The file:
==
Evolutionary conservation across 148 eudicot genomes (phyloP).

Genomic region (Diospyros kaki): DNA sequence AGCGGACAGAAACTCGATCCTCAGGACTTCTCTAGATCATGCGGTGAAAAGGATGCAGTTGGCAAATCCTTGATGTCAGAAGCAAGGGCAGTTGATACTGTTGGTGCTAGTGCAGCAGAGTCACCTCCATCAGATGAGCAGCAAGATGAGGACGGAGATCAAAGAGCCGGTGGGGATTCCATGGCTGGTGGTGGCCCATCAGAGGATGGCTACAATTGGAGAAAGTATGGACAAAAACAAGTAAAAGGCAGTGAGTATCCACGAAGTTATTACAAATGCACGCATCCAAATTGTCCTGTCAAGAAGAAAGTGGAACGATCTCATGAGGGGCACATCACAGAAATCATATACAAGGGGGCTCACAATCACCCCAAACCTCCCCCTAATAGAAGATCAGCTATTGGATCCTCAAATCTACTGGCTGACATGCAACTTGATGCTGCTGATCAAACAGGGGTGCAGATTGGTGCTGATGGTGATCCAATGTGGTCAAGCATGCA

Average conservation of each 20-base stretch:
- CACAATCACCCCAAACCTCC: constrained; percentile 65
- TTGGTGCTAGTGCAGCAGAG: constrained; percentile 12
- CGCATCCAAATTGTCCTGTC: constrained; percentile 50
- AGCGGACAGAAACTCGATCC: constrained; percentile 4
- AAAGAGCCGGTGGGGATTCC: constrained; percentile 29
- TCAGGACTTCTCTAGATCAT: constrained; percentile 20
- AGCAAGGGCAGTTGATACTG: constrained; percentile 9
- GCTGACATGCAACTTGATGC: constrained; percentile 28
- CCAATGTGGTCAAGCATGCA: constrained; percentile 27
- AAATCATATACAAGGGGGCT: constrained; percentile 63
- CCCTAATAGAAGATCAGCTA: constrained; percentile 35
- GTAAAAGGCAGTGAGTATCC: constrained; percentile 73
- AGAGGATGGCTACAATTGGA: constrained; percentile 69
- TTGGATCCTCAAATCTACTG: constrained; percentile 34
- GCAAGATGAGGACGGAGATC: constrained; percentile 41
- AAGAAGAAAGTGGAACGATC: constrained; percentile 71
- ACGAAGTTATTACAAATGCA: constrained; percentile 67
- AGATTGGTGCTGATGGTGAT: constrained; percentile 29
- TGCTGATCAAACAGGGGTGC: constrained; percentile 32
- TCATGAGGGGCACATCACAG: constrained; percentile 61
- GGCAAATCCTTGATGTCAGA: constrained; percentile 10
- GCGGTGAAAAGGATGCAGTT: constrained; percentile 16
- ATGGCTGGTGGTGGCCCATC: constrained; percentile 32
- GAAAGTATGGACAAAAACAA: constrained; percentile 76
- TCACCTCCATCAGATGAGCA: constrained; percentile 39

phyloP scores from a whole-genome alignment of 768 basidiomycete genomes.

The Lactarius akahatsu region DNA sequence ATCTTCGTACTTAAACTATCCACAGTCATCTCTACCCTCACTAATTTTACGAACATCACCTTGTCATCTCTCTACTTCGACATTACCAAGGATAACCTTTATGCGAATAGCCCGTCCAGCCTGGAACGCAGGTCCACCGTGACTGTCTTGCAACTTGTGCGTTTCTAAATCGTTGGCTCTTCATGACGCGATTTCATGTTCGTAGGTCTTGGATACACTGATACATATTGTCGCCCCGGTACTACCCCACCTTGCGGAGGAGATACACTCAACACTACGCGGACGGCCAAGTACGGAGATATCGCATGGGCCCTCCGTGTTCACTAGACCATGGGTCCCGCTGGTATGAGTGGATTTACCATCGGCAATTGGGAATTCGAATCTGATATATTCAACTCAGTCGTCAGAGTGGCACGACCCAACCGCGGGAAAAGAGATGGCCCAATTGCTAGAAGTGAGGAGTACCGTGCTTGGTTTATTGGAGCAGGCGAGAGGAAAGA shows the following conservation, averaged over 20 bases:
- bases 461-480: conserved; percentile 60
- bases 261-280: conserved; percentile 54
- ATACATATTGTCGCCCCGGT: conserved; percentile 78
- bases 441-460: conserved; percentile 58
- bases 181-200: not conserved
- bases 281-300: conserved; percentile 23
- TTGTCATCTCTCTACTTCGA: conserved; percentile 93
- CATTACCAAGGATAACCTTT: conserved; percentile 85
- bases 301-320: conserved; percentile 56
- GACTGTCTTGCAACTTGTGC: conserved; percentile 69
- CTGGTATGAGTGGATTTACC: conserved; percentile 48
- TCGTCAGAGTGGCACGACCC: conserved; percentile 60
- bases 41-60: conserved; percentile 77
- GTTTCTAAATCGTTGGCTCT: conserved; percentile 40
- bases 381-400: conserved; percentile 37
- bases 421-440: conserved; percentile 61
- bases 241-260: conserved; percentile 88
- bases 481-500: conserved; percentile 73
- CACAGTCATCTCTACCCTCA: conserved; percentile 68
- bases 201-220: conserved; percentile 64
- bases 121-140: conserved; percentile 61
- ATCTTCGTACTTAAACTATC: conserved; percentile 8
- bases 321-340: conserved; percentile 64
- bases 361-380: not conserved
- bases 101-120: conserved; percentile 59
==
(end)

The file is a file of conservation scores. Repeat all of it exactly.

Evolutionary conservation across 148 eudicot genomes (phyloP).

Genomic region (Diospyros kaki): DNA sequence AGCGGACAGAAACTCGATCCTCAGGACTTCTCTAGATCATGCGGTGAAAAGGATGCAGTTGGCAAATCCTTGATGTCAGAAGCAAGGGCAGTTGATACTGTTGGTGCTAGTGCAGCAGAGTCACCTCCATCAGATGAGCAGCAAGATGAGGACGGAGATCAAAGAGCCGGTGGGGATTCCATGGCTGGTGGTGGCCCATCAGAGGATGGCTACAATTGGAGAAAGTATGGACAAAAACAAGTAAAAGGCAGTGAGTATCCACGAAGTTATTACAAATGCACGCATCCAAATTGTCCTGTCAAGAAGAAAGTGGAACGATCTCATGAGGGGCACATCACAGAAATCATATACAAGGGGGCTCACAATCACCCCAAACCTCCCCCTAATAGAAGATCAGCTATTGGATCCTCAAATCTACTGGCTGACATGCAACTTGATGCTGCTGATCAAACAGGGGTGCAGATTGGTGCTGATGGTGATCCAATGTGGTCAAGCATGCA

Average conservation of each 20-base stretch:
- CACAATCACCCCAAACCTCC: constrained; percentile 65
- TTGGTGCTAGTGCAGCAGAG: constrained; percentile 12
- CGCATCCAAATTGTCCTGTC: constrained; percentile 50
- AGCGGACAGAAACTCGATCC: constrained; percentile 4
- AAAGAGCCGGTGGGGATTCC: constrained; percentile 29
- TCAGGACTTCTCTAGATCAT: constrained; percentile 20
- AGCAAGGGCAGTTGATACTG: constrained; percentile 9
- GCTGACATGCAACTTGATGC: constrained; percentile 28
- CCAATGTGGTCAAGCATGCA: constrained; percentile 27
- AAATCATATACAAGGGGGCT: constrained; percentile 63
- CCCTAATAGAAGATCAGCTA: constrained; percentile 35
- GTAAAAGGCAGTGAGTATCC: constrained; percentile 73
- AGAGGATGGCTACAATTGGA: constrained; percentile 69
- TTGGATCCTCAAATCTACTG: constrained; percentile 34
- GCAAGATGAGGACGGAGATC: constrained; percentile 41
- AAGAAGAAAGTGGAACGATC: constrained; percentile 71
- ACGAAGTTATTACAAATGCA: constrained; percentile 67
- AGATTGGTGCTGATGGTGAT: constrained; percentile 29
- TGCTGATCAAACAGGGGTGC: constrained; percentile 32
- TCATGAGGGGCACATCACAG: constrained; percentile 61
- GGCAAATCCTTGATGTCAGA: constrained; percentile 10
- GCGGTGAAAAGGATGCAGTT: constrained; percentile 16
- ATGGCTGGTGGTGGCCCATC: constrained; percentile 32
- GAAAGTATGGACAAAAACAA: constrained; percentile 76
- TCACCTCCATCAGATGAGCA: constrained; percentile 39

phyloP scores from a whole-genome alignment of 768 basidiomycete genomes.

The Lactarius akahatsu region DNA sequence ATCTTCGTACTTAAACTATCCACAGTCATCTCTACCCTCACTAATTTTACGAACATCACCTTGTCATCTCTCTACTTCGACATTACCAAGGATAACCTTTATGCGAATAGCCCGTCCAGCCTGGAACGCAGGTCCACCGTGACTGTCTTGCAACTTGTGCGTTTCTAAATCGTTGGCTCTTCATGACGCGATTTCATGTTCGTAGGTCTTGGATACACTGATACATATTGTCGCCCCGGTACTACCCCACCTTGCGGAGGAGATACACTCAACACTACGCGGACGGCCAAGTACGGAGATATCGCATGGGCCCTCCGTGTTCACTAGACCATGGGTCCCGCTGGTATGAGTGGATTTACCATCGGCAATTGGGAATTCGAATCTGATATATTCAACTCAGTCGTCAGAGTGGCACGACCCAACCGCGGGAAAAGAGATGGCCCAATTGCTAGAAGTGAGGAGTACCGTGCTTGGTTTATTGGAGCAGGCGAGAGGAAAGA shows the following conservation, averaged over 20 bases:
- bases 461-480: conserved; percentile 60
- bases 261-280: conserved; percentile 54
- ATACATATTGTCGCCCCGGT: conserved; percentile 78
- bases 441-460: conserved; percentile 58
- bases 181-200: not conserved
- bases 281-300: conserved; percentile 23
- TTGTCATCTCTCTACTTCGA: conserved; percentile 93
- CATTACCAAGGATAACCTTT: conserved; percentile 85
- bases 301-320: conserved; percentile 56
- GACTGTCTTGCAACTTGTGC: conserved; percentile 69
- CTGGTATGAGTGGATTTACC: conserved; percentile 48
- TCGTCAGAGTGGCACGACCC: conserved; percentile 60
- bases 41-60: conserved; percentile 77
- GTTTCTAAATCGTTGGCTCT: conserved; percentile 40
- bases 381-400: conserved; percentile 37
- bases 421-440: conserved; percentile 61
- bases 241-260: conserved; percentile 88
- bases 481-500: conserved; percentile 73
- CACAGTCATCTCTACCCTCA: conserved; percentile 68
- bases 201-220: conserved; percentile 64
- bases 121-140: conserved; percentile 61
- ATCTTCGTACTTAAACTATC: conserved; percentile 8
- bases 321-340: conserved; percentile 64
- bases 361-380: not conserved
- bases 101-120: conserved; percentile 59